How CSU can become more consistent on the offensive end

In his first season as the head basketball coach at Colorado State University, Niko Medved has plenty of fans excited about the future of the program. But, after losing six-of-eight, Medved knows there is much that needs to improve before the Rams open up conference play against UNLV on Jan. 2.

Following Sunday’s home loss to South Dakota, a frustrated Medved told reporters that he was disappointed with the outcome, but was more upset with his team’s selfish play on the court.

“We played kind of hard at times, but I thought we played incredibly selfishly on both ends when it mattered the most,” Medved said postgame. “Until that piece of it changes, it’s going to be very, very difficult for us.”

Medved explained that there have been moments where his team moves the basketball around the perimeter and selflessly makes the extra pass to an open teammate, but for the part the guys in the green and gold have been feeling themselves just a little too much.

“I think it’s been an issue a lot, pretty much all year,” Medved said. “I’m just telling the truth…We’re just trying to get these guys to trust things a little bit more.”

J.D. Paige advances the basketball up the court against South Dakota on Dec. 16. Paige finished with 18 points, six rebounds and two assists in a losing effort.   PHOTO:   Tony Villalobos-May | Rocky Mountain Collegian

J.D. Paige advances the basketball up the court against South Dakota on Dec. 16. Paige finished with 18 points, six rebounds and two assists in a losing effort. PHOTO: Tony Villalobos-May | Rocky Mountain Collegian

Medved emphasized how ball movement and passing it ahead in transition has been a huge focal point in practice, but when the game starts, it is like the players default to the rec-style basketball that was synonymous with Larry Eustachy’s tenure. Instead of looking for open teammates, guys are advancing the basketball and trying to score, themselves. By the time that they actually make the pass, opposing defenses are able to set up in the half-court and shut down CSU’s offense.

“You’re not going to win like that, especially against a good defensive team like (South Dakota), so it’s incredibly frustrating that we weren’t able to carry those things over, but we’re going to need to, to have any success,” Medved said.

So far this season, CSU ranks 186th in total assists (150), 223rd in total rebounds (386) and 119th in points per game (77.1). If the Rams are going to consistently compete against the Mountain West, improving all of these areas will be crucial. In order to do so, it is going to take a team effort though.

If Nico Carvacho is the only player coming up with boards and J.D. Paige is the only player with multiple assists, CSU is going to be in the losers column on most nights.

That being said, one of the ways that CSU may be able to help its scoring woes is playing through Carvacho more on the offensive end. Medved has said on multiple occasions that Carvacho is one of the better passers on the team, and as CSU’s only consistent threat in the paint, the 6-foot-11 forward can really open up the floor.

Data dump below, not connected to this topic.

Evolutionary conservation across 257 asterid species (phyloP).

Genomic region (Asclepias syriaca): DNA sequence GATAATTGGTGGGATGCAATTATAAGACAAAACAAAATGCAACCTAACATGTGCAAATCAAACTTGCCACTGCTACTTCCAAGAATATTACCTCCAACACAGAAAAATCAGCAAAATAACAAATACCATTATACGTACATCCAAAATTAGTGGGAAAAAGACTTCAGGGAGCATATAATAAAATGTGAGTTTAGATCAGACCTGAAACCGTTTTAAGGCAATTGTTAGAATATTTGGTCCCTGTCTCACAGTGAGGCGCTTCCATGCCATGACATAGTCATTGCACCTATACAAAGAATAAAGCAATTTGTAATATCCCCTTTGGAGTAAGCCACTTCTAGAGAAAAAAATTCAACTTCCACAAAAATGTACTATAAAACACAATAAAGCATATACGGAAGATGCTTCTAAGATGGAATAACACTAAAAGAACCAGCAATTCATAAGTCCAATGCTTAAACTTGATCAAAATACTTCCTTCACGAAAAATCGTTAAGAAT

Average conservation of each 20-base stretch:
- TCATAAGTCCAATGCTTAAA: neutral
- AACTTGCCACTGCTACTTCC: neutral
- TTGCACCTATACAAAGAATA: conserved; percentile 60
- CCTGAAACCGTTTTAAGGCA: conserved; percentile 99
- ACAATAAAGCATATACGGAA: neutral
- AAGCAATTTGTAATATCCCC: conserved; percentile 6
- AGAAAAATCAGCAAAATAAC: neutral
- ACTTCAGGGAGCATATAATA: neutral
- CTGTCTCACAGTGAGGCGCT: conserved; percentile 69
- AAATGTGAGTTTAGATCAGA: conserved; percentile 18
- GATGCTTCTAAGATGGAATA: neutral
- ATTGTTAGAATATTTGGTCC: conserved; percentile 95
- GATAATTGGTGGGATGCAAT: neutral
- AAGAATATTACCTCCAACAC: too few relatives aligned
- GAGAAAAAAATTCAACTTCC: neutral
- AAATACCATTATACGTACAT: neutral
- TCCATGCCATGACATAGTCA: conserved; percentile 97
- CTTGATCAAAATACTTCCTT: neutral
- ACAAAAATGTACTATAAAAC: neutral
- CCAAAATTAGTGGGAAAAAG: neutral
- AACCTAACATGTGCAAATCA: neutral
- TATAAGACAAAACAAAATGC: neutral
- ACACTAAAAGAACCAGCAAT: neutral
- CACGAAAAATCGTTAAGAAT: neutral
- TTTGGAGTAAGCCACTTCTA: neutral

If CSU does choose to play more through the “Big Chile” on the offensive end, the big man will need be more consistent at the free throw line. At 6.2 attempts per game, nobody else gets to the charity stripe more than Carvacho. Unfortunately for the Rams, Carvacho also has the second-lowest free throw percentage on the team at 56 percent.

Another area where CSU can drastically improve the offense is 3-point shooting. As a team, CSU has made 36 percent of its 3-point shots, which ranks 110th nationally. But, more important than the actual percentages, CSU needs to focus on being more selective from beyond the arch. In all six losses this year, CSU racked up 20 or more 3-point attempts, and in half of those games, the Rams made less than 35 percent of those shots.

When the shots are not falling from deep, the Colorado State players have to learn to put the basketball on the floor and get to the rim or keep moving it until they have an open man. If the Rams try to play ‘hero ball’, this team is not going to consistently find success offensively, because while CSU does have multiple competent scorers, there is not anyone on roster that can take over a game by themselves like Gian Clavell used to.

Playing uselfish team basketball is going to be key for Medved’s squad if the Rams are going to have any chance of turning things around before March. Everyone expected speed bumps in Medved’s first year, especially coming off of an 11-21 season, but the most recent 1-5 stretch has been particularly brutal. Until this team learns to completely buy into its coaches’ philosophies, the inconsistencies that have plagued the offense will continue to be an issue.

We have seen glimpses of this inexperienced team’s potential, but are still waiting for them to really put it all together. With two non-conference games remaining, late December would be a perfect time for this unit to come together. The first tell will be at Long Beach State on Saturday, Dec. 22.

PHOTO: Tony Villalobos-May | Rocky Mountain Collegian